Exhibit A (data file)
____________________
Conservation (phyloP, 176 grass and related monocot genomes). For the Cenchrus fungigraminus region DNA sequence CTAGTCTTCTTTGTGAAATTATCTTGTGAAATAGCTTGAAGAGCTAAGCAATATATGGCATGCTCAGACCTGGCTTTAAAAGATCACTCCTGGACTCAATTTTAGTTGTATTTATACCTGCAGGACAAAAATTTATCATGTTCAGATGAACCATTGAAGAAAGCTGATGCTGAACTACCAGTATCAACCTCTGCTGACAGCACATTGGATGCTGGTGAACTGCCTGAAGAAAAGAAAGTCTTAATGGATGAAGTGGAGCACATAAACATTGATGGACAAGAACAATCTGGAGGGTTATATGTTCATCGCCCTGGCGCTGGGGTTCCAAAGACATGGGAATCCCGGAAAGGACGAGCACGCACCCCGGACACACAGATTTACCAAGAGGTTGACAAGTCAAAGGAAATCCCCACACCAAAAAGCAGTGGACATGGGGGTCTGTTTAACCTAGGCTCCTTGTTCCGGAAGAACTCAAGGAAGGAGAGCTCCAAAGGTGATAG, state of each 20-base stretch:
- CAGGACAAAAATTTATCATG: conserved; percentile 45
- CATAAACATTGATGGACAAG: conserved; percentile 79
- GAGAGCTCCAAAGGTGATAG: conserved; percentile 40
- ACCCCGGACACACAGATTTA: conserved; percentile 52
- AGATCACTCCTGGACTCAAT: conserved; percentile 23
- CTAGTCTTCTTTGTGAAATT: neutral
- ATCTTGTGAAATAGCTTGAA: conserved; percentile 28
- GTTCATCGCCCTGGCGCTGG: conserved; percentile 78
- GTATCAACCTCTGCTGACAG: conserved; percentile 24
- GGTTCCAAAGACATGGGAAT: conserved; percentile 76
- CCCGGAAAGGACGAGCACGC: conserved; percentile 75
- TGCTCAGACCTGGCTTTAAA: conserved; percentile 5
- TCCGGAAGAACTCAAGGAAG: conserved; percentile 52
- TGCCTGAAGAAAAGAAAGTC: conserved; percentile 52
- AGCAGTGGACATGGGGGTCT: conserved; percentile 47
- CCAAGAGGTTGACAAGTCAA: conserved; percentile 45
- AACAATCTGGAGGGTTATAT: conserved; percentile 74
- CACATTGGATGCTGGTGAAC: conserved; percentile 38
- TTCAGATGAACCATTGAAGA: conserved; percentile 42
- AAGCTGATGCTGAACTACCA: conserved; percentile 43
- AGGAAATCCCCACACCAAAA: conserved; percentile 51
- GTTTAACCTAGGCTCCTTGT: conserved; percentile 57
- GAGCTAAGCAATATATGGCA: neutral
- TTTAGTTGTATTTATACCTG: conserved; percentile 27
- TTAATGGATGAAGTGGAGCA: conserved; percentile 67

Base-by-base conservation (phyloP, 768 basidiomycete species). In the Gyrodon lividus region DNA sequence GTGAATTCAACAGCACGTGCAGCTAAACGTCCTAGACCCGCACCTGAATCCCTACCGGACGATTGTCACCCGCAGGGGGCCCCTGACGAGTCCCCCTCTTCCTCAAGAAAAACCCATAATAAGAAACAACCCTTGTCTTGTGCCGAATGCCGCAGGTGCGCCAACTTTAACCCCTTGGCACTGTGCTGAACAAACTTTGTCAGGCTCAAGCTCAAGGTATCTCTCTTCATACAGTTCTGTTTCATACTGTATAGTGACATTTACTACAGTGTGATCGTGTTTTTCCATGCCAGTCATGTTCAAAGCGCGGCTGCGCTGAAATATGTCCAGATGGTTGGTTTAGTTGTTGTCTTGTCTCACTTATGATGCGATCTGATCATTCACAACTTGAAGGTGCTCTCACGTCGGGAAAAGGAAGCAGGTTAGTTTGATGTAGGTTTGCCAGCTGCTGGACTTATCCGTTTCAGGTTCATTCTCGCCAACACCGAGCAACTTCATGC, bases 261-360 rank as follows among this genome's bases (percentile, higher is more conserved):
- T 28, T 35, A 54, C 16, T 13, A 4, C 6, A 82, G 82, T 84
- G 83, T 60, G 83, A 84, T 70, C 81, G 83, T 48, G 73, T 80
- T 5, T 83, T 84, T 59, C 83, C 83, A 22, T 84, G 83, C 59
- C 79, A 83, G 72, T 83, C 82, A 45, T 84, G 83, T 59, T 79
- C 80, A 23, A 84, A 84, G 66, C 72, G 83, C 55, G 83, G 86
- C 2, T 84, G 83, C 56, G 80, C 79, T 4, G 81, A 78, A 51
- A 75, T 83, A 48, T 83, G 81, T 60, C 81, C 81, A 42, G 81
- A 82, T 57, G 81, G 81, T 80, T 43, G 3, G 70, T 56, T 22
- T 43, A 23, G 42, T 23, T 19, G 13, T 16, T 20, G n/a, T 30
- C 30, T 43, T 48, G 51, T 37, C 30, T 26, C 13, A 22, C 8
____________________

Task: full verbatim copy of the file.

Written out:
Conservation (phyloP, 176 grass and related monocot genomes). For the Cenchrus fungigraminus region DNA sequence CTAGTCTTCTTTGTGAAATTATCTTGTGAAATAGCTTGAAGAGCTAAGCAATATATGGCATGCTCAGACCTGGCTTTAAAAGATCACTCCTGGACTCAATTTTAGTTGTATTTATACCTGCAGGACAAAAATTTATCATGTTCAGATGAACCATTGAAGAAAGCTGATGCTGAACTACCAGTATCAACCTCTGCTGACAGCACATTGGATGCTGGTGAACTGCCTGAAGAAAAGAAAGTCTTAATGGATGAAGTGGAGCACATAAACATTGATGGACAAGAACAATCTGGAGGGTTATATGTTCATCGCCCTGGCGCTGGGGTTCCAAAGACATGGGAATCCCGGAAAGGACGAGCACGCACCCCGGACACACAGATTTACCAAGAGGTTGACAAGTCAAAGGAAATCCCCACACCAAAAAGCAGTGGACATGGGGGTCTGTTTAACCTAGGCTCCTTGTTCCGGAAGAACTCAAGGAAGGAGAGCTCCAAAGGTGATAG, state of each 20-base stretch:
- CAGGACAAAAATTTATCATG: conserved; percentile 45
- CATAAACATTGATGGACAAG: conserved; percentile 79
- GAGAGCTCCAAAGGTGATAG: conserved; percentile 40
- ACCCCGGACACACAGATTTA: conserved; percentile 52
- AGATCACTCCTGGACTCAAT: conserved; percentile 23
- CTAGTCTTCTTTGTGAAATT: neutral
- ATCTTGTGAAATAGCTTGAA: conserved; percentile 28
- GTTCATCGCCCTGGCGCTGG: conserved; percentile 78
- GTATCAACCTCTGCTGACAG: conserved; percentile 24
- GGTTCCAAAGACATGGGAAT: conserved; percentile 76
- CCCGGAAAGGACGAGCACGC: conserved; percentile 75
- TGCTCAGACCTGGCTTTAAA: conserved; percentile 5
- TCCGGAAGAACTCAAGGAAG: conserved; percentile 52
- TGCCTGAAGAAAAGAAAGTC: conserved; percentile 52
- AGCAGTGGACATGGGGGTCT: conserved; percentile 47
- CCAAGAGGTTGACAAGTCAA: conserved; percentile 45
- AACAATCTGGAGGGTTATAT: conserved; percentile 74
- CACATTGGATGCTGGTGAAC: conserved; percentile 38
- TTCAGATGAACCATTGAAGA: conserved; percentile 42
- AAGCTGATGCTGAACTACCA: conserved; percentile 43
- AGGAAATCCCCACACCAAAA: conserved; percentile 51
- GTTTAACCTAGGCTCCTTGT: conserved; percentile 57
- GAGCTAAGCAATATATGGCA: neutral
- TTTAGTTGTATTTATACCTG: conserved; percentile 27
- TTAATGGATGAAGTGGAGCA: conserved; percentile 67

Base-by-base conservation (phyloP, 768 basidiomycete species). In the Gyrodon lividus region DNA sequence GTGAATTCAACAGCACGTGCAGCTAAACGTCCTAGACCCGCACCTGAATCCCTACCGGACGATTGTCACCCGCAGGGGGCCCCTGACGAGTCCCCCTCTTCCTCAAGAAAAACCCATAATAAGAAACAACCCTTGTCTTGTGCCGAATGCCGCAGGTGCGCCAACTTTAACCCCTTGGCACTGTGCTGAACAAACTTTGTCAGGCTCAAGCTCAAGGTATCTCTCTTCATACAGTTCTGTTTCATACTGTATAGTGACATTTACTACAGTGTGATCGTGTTTTTCCATGCCAGTCATGTTCAAAGCGCGGCTGCGCTGAAATATGTCCAGATGGTTGGTTTAGTTGTTGTCTTGTCTCACTTATGATGCGATCTGATCATTCACAACTTGAAGGTGCTCTCACGTCGGGAAAAGGAAGCAGGTTAGTTTGATGTAGGTTTGCCAGCTGCTGGACTTATCCGTTTCAGGTTCATTCTCGCCAACACCGAGCAACTTCATGC, bases 261-360 rank as follows among this genome's bases (percentile, higher is more conserved):
- T 28, T 35, A 54, C 16, T 13, A 4, C 6, A 82, G 82, T 84
- G 83, T 60, G 83, A 84, T 70, C 81, G 83, T 48, G 73, T 80
- T 5, T 83, T 84, T 59, C 83, C 83, A 22, T 84, G 83, C 59
- C 79, A 83, G 72, T 83, C 82, A 45, T 84, G 83, T 59, T 79
- C 80, A 23, A 84, A 84, G 66, C 72, G 83, C 55, G 83, G 86
- C 2, T 84, G 83, C 56, G 80, C 79, T 4, G 81, A 78, A 51
- A 75, T 83, A 48, T 83, G 81, T 60, C 81, C 81, A 42, G 81
- A 82, T 57, G 81, G 81, T 80, T 43, G 3, G 70, T 56, T 22
- T 43, A 23, G 42, T 23, T 19, G 13, T 16, T 20, G n/a, T 30
- C 30, T 43, T 48, G 51, T 37, C 30, T 26, C 13, A 22, C 8